Whether perched on top of a mountain, nestled in a forest, or overlooking a lake, log homes make stunning additions to the landscape. They can also be incredibly energy efficient, thanks to thermal mass and tight sealant systems. Even though they use wood, today’s ecologically conscious log home builders at https://richardsonloghomes.com/ only use trees harvested from sustainable forests. In addition, reforestation practices are used to help offset any loss of healthy trees.
Log homes offer a timeless beauty that connects you with your land. They also provide energy efficiency and less maintenance than other types of homes. But, like any house, they do require regular cleaning and re-staining to preserve the wood and keep pests at bay. To ensure your log home remains in good condition, it’s important to plan ahead and understand the construction process.
The pre-construction phase of building a log home typically takes several months or even a few years, as you locate land, choose a company and floor plan, arrange contractors, and secure financing. Thorough planning during this phase paves the way for successful construction of your dream log home.
Once you have a solid foundation in place, work begins on the first floor of your home. Conventional wood joists are often used for this level of the structure, but many builders now opt for a stronger and more authentic timber or log joist system. This system incorporates a double or triple 2-by-10-inch rim joist, which provides support for the log walls and an extra-wide surface for spiking the first course of logs.
As work progresses, it is critical to check wall heights frequently using a plumb bob or spirit level to make sure that the log walls stay perfectly vertical. Also, a builder should inspect the corner joints for tightness. Some log home producers use a special technique for corner joining called butt joints, which are constructed of overlapping dovetail logs to create a strong and durable connection. Other common joint types include saddle joints and mortise and tenon.
In addition to ensuring the logs are properly joined, a builder should carefully monitor for settling and shrinking of the logs, which is a natural process that can occur when logs dry out. To help minimize these effects, builders may use chinking to seal gaps between the logs. Chinking consists of either a natural product such as moss or a synthetic sealant such as polyurethane.
Throughout the construction phase, it is helpful to have a clear channel of communication with your builder and closely monitor his progress. Sign off on payments only after he has attained certain milestones, such as the delivery of logs or completion of a log course. This will prevent misunderstandings that can derail your project.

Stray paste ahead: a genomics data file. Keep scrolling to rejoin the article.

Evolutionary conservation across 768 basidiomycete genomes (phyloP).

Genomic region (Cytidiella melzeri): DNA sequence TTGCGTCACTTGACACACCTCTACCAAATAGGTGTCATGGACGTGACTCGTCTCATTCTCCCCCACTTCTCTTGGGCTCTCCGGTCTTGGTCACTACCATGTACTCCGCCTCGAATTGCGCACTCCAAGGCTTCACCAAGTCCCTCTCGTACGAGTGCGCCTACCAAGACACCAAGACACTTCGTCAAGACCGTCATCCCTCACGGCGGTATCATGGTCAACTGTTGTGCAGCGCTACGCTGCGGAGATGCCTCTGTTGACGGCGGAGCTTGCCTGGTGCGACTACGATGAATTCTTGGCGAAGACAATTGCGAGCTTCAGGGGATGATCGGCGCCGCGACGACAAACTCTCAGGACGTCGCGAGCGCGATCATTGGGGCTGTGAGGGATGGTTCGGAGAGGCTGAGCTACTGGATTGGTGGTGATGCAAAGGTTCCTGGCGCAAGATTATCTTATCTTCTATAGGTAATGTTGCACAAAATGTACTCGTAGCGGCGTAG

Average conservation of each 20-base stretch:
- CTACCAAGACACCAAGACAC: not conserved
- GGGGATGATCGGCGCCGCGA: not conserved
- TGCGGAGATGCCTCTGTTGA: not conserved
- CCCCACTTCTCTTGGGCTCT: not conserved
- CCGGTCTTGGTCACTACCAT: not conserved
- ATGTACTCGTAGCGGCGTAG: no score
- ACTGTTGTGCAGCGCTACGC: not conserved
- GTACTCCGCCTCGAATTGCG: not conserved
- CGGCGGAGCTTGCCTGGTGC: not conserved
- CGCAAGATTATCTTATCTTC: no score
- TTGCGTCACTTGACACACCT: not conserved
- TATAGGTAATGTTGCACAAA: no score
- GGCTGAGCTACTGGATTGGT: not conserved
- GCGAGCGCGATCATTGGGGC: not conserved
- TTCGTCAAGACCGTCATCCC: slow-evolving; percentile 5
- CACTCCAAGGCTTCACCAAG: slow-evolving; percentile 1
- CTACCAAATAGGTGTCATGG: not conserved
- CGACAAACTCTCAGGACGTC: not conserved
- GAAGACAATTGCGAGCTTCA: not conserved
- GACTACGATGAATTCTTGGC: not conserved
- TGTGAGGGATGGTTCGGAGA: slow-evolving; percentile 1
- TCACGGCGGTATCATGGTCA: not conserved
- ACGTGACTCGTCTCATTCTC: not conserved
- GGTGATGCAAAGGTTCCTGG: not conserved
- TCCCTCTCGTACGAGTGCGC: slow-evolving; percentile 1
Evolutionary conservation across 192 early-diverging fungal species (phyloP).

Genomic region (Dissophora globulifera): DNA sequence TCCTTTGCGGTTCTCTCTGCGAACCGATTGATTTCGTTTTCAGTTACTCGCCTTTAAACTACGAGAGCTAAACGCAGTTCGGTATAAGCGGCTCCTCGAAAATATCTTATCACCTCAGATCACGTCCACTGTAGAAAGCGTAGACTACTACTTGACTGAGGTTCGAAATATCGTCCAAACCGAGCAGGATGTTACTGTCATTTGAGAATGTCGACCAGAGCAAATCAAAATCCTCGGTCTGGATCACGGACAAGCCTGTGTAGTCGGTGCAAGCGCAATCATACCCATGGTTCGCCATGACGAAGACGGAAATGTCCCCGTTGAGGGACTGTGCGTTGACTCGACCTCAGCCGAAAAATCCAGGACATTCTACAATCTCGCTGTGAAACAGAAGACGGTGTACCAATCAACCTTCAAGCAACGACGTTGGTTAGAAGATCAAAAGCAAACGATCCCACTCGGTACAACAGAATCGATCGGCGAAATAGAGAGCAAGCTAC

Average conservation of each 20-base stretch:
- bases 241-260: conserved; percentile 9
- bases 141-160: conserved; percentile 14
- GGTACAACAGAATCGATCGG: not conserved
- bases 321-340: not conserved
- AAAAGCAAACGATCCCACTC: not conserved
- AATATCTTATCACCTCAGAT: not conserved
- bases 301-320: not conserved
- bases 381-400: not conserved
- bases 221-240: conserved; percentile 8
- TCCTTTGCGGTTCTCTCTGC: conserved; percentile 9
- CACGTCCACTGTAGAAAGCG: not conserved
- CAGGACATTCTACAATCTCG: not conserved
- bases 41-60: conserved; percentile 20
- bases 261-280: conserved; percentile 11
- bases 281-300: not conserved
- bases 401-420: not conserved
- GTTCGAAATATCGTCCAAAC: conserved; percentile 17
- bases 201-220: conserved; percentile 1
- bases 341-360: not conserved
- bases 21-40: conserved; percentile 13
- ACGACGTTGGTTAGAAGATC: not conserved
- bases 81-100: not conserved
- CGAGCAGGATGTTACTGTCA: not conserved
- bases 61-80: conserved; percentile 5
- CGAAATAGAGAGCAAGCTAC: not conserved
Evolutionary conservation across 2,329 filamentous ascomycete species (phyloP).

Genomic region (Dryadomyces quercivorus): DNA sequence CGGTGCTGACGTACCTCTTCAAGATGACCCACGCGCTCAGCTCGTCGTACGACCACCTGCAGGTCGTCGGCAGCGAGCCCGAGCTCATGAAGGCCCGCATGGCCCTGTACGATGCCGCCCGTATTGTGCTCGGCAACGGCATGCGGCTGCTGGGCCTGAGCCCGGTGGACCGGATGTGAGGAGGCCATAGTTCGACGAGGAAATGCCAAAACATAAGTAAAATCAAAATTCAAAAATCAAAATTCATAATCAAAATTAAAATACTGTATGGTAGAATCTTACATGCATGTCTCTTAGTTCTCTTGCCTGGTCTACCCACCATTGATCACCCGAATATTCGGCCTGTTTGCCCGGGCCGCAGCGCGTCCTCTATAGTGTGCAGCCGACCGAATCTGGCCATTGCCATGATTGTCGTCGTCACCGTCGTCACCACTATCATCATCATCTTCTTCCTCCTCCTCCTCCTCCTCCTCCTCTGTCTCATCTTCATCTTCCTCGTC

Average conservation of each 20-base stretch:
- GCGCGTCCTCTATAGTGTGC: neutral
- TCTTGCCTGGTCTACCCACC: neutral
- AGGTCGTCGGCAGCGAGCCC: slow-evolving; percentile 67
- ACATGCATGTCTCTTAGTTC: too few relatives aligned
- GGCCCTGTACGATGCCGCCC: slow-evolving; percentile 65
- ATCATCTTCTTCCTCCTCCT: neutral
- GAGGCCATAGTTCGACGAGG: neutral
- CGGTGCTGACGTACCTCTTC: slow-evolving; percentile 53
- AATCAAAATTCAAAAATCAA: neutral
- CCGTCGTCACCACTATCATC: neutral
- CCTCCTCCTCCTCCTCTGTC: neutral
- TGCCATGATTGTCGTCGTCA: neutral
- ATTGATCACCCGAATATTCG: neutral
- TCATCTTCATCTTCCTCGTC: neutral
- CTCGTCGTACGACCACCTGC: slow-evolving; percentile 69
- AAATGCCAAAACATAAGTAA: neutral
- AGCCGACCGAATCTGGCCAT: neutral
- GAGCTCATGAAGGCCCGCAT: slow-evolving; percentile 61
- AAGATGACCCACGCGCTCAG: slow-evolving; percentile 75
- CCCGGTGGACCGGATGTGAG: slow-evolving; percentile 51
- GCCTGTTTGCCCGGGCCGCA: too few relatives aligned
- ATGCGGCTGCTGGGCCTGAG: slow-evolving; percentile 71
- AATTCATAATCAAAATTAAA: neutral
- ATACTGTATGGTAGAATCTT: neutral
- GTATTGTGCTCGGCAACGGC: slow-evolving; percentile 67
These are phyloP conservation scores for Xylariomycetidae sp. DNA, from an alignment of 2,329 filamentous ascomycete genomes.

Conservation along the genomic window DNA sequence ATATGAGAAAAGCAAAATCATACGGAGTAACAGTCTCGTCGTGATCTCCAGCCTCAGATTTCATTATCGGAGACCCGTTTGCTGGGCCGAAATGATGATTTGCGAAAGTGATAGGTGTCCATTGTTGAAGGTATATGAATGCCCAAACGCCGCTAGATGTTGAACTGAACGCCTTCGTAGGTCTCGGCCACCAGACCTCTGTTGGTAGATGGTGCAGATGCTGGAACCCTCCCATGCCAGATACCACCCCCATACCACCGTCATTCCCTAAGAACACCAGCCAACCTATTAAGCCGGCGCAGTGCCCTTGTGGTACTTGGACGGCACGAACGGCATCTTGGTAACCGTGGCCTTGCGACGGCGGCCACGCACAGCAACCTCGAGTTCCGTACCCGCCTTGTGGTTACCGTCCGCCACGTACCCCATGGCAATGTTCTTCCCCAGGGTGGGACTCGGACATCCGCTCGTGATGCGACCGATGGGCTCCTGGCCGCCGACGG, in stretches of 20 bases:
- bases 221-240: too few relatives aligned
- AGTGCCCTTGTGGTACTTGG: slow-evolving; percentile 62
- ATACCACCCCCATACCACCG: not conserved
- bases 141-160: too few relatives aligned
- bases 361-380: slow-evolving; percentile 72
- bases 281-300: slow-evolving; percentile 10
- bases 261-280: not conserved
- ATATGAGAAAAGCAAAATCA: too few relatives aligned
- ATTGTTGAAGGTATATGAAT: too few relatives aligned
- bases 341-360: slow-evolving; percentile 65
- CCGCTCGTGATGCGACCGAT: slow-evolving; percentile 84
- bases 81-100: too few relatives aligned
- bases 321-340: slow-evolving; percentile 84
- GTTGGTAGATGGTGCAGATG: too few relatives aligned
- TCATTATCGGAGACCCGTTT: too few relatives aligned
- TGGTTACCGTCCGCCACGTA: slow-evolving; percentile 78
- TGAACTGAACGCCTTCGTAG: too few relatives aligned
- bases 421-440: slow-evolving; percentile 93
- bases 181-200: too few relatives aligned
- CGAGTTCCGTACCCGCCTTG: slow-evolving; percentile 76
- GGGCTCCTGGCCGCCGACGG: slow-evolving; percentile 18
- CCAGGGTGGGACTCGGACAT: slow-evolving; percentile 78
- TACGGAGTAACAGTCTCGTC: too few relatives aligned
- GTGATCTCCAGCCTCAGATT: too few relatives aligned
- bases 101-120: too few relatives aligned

Log homes are built using a wide variety of materials. Most log home producers sell a “package” that contains the majority of the building materials needed to construct your log home. Packages can include everything from a trailer load of logs, which are cut to precise length for your particular log home plan, to the complete construction package including windows and doors, roof framing timbers and lumber, interior walls and other finishing materials. Some producers also offer pre-cut packages where the logs are not cut to size on site, but in a factory and shipped to the build site ready for assembly.
The most important material for a log cabin is the wood that will be used to construct it. Most log home builders use either kiln dried or dead standing spruce, pine and/or red cedar. These are very durable woods with good grain characteristics, allowing for a long service life without major splitting and cracking.
Other important building materials are the chinking and stain to seal the logs, and the roofing system that will cover them. A quality log home needs a roof that is high enough to prevent rainwater from pooling around the low-lying logs. This will prevent moisture and insects from gaining entry to the logs.
Another crucial building material is a solid foundation and basement or cellar, which will keep the logs off the ground and provide a solid base for your home. Many times steel girders are used to support the log walls for added strength and longevity of your log home.
Many of today’s log and timber homeowners want a rustic hideaway that is connected, automated and secure. This means backup generators, security systems and a CAT 5 wiring system that will accommodate high speed voice, video and data communications. Additionally, log and timber homeowners are requesting more maintenance on their log and timber structures such as cleaning, re-staining and re-caulking.